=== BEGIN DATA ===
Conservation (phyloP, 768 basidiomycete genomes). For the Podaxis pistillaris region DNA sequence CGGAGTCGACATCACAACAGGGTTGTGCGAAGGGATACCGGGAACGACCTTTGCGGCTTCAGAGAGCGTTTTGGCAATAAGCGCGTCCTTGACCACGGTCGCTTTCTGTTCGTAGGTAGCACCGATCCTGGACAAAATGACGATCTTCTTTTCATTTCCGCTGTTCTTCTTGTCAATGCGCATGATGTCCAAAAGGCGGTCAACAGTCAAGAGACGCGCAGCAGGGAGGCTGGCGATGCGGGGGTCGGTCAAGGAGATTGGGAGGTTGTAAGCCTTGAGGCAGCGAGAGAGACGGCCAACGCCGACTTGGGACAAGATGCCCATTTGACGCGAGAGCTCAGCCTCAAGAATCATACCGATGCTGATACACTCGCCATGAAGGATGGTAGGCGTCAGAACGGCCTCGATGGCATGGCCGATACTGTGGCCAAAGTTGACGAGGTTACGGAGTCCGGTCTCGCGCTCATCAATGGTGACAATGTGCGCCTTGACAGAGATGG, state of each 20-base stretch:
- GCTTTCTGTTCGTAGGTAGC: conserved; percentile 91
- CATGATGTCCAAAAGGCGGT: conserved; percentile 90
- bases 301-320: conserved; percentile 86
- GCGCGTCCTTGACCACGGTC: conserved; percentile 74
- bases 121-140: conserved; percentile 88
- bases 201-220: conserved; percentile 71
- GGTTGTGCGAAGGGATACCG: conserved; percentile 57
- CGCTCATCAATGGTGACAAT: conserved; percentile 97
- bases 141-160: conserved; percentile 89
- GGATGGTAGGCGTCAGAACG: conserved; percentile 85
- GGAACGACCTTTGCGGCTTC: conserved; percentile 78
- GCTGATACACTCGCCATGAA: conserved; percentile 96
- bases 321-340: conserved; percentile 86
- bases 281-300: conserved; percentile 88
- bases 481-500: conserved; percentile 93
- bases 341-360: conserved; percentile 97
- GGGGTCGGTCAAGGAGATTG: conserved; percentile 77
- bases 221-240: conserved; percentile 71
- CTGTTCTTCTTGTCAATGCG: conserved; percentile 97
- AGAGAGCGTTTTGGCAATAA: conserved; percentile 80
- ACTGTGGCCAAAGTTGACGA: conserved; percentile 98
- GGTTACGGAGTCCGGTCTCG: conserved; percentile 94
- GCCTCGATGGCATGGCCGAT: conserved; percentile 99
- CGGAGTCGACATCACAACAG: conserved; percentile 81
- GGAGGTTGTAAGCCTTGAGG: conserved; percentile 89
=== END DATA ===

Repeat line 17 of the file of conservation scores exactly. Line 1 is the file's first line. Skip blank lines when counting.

- bases 341-360: conserved; percentile 97